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View Diary: Khatami is In--This is a Clear Signal (309 comments)

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  •  I truly hope Khatami wins (8+ / 0-)

    That would be absolutely huge.

    Now we just gotta pray Netanyahu loses, and we may have some real opportunity  to reduce tensions in the region.

    Truth is what most contradicts itself in time.

    by Blicero on Sun Feb 08, 2009 at 07:08:14 PM PST

    •  Re: Netanyahu... (1+ / 0-)
      Recommended by:
      condorcet

      ...everyone thought that Ariel Sharon would set back the I/P conflict generations (especially after his march on the Dome of the Rock), but -- right before his stroke -- there were at least positive steps being made. So while Netanyahu has a history of bellicosity, never underestimate the "only Nixon can go to China" adage.

      it fitfully blows, half conceals, half discloses

      by Addison on Sun Feb 08, 2009 at 07:13:22 PM PST

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      •  What we really need (4+ / 0-)
        Recommended by:
        Red Sox, filby, tari, shenderson

        is someone on the Palestinian side who wants peace to become more popular than Abbas or Hamas.

        Israelis don't particularly trust Netanyahu and will dump him in the next election is there is real movement from the other side.

      •  The Right Can Make Concessions in Israel (1+ / 0-)
        Recommended by:
        bicycle Hussein paladin

        Begin was a good example of this-albeit grudgingly. And Sharon made some small moves in the right direction.

        But Netanyahu, unfortunately,  seems too entrenched in his own rhetoric to move forward in any positive, conciliatory way.

        Tax Cuts Are Their Jesus -B. Whitford

        by Indieman on Mon Feb 09, 2009 at 01:57:19 AM PST

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      •  Sharon was was awfal + Netanyahu will be worse (3+ / 0-)
        Recommended by:
        KenBee, elwior, Johnny Q

        Don't fool yourself a vote for Netanyahu is a vote for war.

        A Promise of War
        The past four Israeli elections have been won by a candidate who promised to end Israel's conflict with the Palestinians. Tomorrow, for the first time in decades, Israelis may choose a prime minister who is promising to wage war.

        The idea that Sharon was a man of peace is based on pure ignorance.

        Israel Committing "State Terror" in Gaza Attack, Preventing Peace

        AVI SHLAIM: President Bush described Ariel Sharon as a man of peace. I’ve done a great deal of archival research on the Arab-Israeli conflict, and I can honestly tell you that I have never come across a single scintilla of evidence to support the view of Ariel Sharon as a man of peace. He was a man of war, a champion of violent solutions, a man who rejected totally any Palestinian right to self-determination. He was a proponent of Greater Israel, and it is in this context that I see his decision to withdraw unilaterally from Gaza in August of 2005.

        The withdrawal was officially called the unilateral Israeli disengagement from Gaza. I would like to underline the word "unilateral." Ariel Sharon was the unilateralist par excellence. The reason he decided to withdraw from Gaza was not out of any concern for the welfare of the people of Gaza or any sympathy for the Palestinians or their national aspirations, but because of the pressure exerted by Hamas, by the Islamic resistance, to the Israeli occupation of Gaza. In the end, Israel couldn’t sustain the political, diplomatic and psychological costs of maintaining its occupation in Gaza.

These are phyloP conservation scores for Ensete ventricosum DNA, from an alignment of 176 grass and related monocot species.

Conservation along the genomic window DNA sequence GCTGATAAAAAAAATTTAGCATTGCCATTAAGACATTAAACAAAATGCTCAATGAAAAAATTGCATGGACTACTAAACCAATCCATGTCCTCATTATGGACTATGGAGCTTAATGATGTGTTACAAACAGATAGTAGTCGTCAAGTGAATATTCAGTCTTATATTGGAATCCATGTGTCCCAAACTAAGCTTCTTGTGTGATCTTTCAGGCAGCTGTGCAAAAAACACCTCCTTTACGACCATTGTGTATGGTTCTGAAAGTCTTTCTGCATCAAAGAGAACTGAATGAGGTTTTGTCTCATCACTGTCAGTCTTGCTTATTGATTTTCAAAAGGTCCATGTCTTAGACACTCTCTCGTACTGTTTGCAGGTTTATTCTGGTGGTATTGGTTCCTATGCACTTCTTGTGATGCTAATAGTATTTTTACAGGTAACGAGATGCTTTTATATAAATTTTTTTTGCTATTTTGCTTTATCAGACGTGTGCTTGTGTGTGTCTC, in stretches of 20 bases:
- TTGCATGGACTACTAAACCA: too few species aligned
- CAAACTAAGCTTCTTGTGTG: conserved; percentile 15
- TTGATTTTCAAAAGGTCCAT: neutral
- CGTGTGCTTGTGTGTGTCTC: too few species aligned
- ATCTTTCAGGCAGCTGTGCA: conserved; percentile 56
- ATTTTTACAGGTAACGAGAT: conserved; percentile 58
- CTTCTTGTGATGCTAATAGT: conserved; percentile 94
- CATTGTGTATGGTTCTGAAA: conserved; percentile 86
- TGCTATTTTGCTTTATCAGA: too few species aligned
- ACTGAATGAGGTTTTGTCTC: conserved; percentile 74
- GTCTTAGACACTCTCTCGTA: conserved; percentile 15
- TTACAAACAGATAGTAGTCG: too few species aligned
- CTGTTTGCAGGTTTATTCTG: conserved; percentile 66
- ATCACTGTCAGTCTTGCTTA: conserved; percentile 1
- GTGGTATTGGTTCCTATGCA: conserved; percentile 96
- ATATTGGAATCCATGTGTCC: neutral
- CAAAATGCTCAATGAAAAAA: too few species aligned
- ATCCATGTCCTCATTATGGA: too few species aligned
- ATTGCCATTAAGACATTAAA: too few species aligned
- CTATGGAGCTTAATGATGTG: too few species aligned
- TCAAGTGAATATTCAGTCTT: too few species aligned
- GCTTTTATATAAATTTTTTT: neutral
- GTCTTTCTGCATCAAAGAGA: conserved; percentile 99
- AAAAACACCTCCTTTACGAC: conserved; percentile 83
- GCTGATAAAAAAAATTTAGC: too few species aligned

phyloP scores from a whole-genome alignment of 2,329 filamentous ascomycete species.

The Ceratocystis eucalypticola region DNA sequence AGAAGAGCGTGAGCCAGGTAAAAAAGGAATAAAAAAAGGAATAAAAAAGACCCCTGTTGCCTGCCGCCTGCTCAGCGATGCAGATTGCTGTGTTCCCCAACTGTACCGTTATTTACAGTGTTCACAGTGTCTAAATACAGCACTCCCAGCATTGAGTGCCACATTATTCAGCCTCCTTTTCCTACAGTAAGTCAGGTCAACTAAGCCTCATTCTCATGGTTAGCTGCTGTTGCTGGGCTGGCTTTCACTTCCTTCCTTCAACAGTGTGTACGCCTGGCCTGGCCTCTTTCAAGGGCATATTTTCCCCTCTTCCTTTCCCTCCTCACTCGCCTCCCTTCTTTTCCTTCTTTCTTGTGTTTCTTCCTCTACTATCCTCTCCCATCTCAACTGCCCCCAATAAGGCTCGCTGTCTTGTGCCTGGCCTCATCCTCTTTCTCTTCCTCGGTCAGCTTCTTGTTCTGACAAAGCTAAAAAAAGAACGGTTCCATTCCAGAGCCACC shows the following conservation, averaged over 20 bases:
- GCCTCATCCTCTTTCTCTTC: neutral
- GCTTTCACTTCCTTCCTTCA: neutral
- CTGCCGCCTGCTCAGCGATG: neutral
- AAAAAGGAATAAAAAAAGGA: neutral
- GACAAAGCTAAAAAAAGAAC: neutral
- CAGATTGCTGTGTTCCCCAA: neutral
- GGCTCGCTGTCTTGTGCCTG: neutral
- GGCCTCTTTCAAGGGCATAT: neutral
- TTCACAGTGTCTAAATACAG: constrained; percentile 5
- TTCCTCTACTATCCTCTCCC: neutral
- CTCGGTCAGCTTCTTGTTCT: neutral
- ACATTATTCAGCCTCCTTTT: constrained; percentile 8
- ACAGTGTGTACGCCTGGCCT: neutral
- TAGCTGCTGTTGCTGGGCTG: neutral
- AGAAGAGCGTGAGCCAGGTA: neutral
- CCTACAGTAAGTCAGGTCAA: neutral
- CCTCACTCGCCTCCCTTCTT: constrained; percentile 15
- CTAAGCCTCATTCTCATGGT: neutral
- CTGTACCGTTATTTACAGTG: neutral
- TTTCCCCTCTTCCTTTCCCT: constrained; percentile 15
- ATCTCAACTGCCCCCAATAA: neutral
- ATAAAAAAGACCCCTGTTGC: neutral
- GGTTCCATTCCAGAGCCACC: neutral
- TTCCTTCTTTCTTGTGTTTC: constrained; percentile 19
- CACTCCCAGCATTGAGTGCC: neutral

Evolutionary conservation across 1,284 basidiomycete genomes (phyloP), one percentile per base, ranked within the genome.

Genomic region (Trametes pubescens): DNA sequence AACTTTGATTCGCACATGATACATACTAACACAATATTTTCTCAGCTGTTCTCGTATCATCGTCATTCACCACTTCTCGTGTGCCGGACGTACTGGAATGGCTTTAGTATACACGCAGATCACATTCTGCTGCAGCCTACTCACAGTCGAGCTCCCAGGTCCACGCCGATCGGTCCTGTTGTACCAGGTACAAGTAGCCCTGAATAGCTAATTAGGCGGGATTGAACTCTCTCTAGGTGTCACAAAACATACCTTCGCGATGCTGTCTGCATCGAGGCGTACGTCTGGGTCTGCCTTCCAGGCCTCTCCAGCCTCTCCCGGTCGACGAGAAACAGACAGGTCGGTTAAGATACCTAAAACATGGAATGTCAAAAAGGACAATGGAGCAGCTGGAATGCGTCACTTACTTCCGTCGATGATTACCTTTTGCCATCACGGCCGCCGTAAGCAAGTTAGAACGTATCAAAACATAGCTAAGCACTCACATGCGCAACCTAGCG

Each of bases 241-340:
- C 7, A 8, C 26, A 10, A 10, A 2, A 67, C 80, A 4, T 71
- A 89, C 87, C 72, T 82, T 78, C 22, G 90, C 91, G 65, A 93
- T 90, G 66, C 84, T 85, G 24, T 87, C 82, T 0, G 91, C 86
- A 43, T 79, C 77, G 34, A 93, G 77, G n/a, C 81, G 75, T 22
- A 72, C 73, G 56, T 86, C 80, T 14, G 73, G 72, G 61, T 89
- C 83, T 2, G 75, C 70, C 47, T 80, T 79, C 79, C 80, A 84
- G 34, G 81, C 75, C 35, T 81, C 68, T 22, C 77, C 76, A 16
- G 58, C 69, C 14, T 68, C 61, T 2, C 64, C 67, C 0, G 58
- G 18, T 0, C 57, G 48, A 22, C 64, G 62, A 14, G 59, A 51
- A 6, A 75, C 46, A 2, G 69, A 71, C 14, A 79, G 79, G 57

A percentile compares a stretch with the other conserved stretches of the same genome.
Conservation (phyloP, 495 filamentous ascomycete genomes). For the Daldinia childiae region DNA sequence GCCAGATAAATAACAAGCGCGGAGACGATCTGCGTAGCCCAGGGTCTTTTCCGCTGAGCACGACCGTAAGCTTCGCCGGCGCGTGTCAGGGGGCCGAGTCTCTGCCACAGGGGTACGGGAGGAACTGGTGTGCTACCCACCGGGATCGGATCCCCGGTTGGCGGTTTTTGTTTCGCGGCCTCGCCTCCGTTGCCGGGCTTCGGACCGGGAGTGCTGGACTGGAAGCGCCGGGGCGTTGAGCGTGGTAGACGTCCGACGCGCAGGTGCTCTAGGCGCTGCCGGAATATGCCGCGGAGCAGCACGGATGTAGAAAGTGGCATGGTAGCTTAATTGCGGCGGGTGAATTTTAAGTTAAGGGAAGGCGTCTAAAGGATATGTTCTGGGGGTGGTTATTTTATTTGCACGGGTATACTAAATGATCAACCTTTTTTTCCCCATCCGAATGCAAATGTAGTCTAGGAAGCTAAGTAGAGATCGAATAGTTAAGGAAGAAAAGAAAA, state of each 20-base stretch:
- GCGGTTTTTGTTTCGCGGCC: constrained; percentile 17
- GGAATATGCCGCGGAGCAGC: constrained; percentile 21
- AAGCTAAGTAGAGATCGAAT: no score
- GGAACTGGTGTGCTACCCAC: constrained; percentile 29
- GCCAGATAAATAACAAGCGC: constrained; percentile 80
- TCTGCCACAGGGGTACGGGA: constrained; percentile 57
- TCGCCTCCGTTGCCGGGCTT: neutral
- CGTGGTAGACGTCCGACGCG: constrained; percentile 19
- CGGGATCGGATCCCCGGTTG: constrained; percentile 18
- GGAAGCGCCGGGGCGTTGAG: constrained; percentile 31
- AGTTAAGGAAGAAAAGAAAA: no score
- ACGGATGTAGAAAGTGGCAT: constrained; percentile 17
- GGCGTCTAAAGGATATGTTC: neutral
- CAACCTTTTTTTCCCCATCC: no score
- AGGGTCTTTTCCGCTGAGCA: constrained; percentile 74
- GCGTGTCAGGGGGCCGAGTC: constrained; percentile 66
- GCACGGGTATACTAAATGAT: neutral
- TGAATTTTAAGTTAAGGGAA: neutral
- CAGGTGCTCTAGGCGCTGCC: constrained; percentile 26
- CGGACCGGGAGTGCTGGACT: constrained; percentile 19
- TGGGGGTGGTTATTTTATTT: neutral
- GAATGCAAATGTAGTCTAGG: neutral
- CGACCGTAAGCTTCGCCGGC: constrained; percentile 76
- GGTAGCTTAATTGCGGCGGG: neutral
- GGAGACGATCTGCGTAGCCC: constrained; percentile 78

And let me add in parentheses that Gaza was a classic example of exploitation, of colonial exploitation in the postcolonial era. Gaza is a tiny strip of land with about one-and-a-half million Arabs, most of them—half of them refugees. It’s the most crowded piece of land on God’s earth. There were 8,000 Israeli settlers in Gaza, yet the 8,000 settlers controlled 25 percent of the territory, 40 percent of the arable land, and the largest share of the desperately scarce water resources.

        Ariel Sharon decided to withdraw from Gaza unilaterally, not as a contribution, as he claimed, to a two-state solution. The withdrawal from Gaza took place in the context of unilateral Israeli action in what was seen as Israeli national interest. There were no negotiations with the Palestinian Authority on an overall settlement. The withdrawal from Gaza was not a prelude to further withdrawals from the other occupied territories, but a prelude to further expansion, further consolidation of Israel’s control over the West Bank. In the year after the withdrawal from Gaza, 12,000 new settlers went to live on the West Bank. So I see the withdrawal from Gaza in the summer of 2005 as part of a unilateral Israeli attempt to redraw the borders of Greater Israel and to shun any negotiations and compromise with the Palestinian Authority.

        nor can we consume the world's resources without regard to effect. For the world has changed, and we must change with it. - Barack Obama

        by Lefty Coaster on Mon Feb 09, 2009 at 06:02:51 AM PST

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    •  I disagree... (0+ / 0-)

      I think he needs to win, but with a close election, so he has no drastic mandate.  

      For any lasting peace agreement, the hardliners need to be the ones at the negotiation table. Any deal the moderates would make would be scoffed at by the hardliners - however any deal the hardliners make would be respected by the moderates.

      Netanyahu winning is the only real chance for a lasting peace deal.

      Gillibrand vs Jindal in 2016 - Who ya got?

      by Jonze on Sun Feb 08, 2009 at 07:51:06 PM PST

      [ Parent ]

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